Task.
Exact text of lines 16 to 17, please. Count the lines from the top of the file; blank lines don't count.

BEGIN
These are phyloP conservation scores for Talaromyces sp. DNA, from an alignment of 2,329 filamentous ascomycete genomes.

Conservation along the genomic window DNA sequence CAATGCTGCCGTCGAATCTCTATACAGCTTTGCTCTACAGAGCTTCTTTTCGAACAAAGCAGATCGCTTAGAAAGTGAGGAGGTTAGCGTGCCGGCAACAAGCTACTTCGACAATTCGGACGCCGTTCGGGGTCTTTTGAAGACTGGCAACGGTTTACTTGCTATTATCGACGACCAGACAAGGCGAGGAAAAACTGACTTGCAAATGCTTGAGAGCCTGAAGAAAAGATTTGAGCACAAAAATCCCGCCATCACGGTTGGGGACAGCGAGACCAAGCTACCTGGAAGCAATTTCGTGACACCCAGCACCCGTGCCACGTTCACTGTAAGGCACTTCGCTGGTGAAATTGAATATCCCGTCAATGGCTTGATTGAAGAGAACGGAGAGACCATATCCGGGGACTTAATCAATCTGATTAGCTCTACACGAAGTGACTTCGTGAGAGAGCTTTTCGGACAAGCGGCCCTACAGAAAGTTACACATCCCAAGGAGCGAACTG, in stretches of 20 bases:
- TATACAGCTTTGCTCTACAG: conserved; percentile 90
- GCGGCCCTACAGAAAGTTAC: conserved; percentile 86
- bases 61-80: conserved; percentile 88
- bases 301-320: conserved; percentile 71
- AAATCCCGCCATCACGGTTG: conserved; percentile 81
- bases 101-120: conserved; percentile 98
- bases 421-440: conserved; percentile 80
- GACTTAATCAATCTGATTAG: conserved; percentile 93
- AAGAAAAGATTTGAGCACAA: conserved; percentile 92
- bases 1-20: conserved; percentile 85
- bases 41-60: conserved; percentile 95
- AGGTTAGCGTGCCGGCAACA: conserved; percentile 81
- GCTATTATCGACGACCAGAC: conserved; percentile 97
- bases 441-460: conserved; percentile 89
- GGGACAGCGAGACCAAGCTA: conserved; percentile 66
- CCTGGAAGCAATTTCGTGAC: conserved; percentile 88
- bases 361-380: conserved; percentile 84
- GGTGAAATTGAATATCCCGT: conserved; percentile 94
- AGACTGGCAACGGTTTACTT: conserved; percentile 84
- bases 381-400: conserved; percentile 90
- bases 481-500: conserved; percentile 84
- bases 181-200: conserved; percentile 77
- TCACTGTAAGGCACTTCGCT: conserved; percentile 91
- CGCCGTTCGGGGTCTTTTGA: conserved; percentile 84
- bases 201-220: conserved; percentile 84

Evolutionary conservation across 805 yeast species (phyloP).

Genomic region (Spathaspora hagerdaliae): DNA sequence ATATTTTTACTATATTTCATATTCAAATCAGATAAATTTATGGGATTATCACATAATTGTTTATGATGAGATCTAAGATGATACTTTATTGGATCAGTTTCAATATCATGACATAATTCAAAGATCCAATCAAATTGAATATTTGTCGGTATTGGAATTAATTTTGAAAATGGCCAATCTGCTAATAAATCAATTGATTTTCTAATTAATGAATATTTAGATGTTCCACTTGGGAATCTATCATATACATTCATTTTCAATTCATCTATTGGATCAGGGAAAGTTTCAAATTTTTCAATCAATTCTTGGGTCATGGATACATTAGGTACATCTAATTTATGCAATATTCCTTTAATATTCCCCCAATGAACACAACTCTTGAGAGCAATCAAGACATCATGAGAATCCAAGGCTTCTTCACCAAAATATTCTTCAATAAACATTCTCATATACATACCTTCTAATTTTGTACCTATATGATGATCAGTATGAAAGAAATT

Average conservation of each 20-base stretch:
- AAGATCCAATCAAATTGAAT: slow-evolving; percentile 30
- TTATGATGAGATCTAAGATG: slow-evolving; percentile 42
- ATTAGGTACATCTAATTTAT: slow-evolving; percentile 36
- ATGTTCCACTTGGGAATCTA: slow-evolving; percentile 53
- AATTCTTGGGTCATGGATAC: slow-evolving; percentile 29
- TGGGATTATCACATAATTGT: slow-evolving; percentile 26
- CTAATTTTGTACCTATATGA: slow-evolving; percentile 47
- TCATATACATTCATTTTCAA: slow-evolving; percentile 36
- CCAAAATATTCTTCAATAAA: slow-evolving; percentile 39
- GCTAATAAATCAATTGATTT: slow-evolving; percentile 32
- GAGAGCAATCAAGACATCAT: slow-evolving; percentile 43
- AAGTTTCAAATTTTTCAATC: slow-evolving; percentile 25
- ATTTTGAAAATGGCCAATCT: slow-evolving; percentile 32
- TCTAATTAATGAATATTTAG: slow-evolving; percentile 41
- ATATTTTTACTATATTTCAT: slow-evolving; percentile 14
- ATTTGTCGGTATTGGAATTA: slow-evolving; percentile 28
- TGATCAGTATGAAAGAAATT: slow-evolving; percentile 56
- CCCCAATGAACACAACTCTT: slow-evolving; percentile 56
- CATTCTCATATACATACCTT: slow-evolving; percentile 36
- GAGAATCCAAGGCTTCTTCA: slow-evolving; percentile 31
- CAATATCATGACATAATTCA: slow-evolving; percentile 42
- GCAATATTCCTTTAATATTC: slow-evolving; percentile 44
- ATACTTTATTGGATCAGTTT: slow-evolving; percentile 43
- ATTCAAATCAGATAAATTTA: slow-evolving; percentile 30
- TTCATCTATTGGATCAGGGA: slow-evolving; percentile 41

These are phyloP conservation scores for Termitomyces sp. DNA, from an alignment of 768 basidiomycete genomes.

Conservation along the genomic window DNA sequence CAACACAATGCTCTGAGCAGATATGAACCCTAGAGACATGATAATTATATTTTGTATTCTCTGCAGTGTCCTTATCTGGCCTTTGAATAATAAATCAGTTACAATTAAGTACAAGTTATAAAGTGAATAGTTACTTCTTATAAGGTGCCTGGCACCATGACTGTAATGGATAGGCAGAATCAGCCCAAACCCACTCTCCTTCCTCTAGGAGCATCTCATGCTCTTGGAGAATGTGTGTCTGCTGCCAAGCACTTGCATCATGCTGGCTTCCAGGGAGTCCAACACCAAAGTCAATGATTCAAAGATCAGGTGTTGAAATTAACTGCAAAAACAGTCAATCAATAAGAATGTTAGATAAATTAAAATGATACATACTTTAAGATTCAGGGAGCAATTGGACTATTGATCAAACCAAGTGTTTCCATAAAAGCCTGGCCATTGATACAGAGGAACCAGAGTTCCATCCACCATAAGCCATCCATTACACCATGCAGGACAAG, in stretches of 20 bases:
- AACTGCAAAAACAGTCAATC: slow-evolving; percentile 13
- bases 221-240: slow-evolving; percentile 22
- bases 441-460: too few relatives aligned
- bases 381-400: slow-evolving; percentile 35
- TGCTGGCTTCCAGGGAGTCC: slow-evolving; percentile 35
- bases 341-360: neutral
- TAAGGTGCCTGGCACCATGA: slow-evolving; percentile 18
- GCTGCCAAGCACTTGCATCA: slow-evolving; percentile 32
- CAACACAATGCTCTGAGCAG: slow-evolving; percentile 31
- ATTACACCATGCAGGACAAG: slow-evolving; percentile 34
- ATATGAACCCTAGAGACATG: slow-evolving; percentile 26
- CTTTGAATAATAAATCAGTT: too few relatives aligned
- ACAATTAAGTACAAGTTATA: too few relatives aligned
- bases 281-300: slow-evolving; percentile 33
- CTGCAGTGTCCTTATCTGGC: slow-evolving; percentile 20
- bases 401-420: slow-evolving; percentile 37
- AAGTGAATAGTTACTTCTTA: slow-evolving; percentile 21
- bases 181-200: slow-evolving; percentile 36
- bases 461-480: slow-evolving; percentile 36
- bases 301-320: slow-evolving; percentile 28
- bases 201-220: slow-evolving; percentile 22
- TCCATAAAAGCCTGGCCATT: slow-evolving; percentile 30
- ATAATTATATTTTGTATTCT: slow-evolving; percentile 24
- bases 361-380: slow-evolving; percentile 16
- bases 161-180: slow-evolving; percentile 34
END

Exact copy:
- bases 441-460: conserved; percentile 89
- GGGACAGCGAGACCAAGCTA: conserved; percentile 66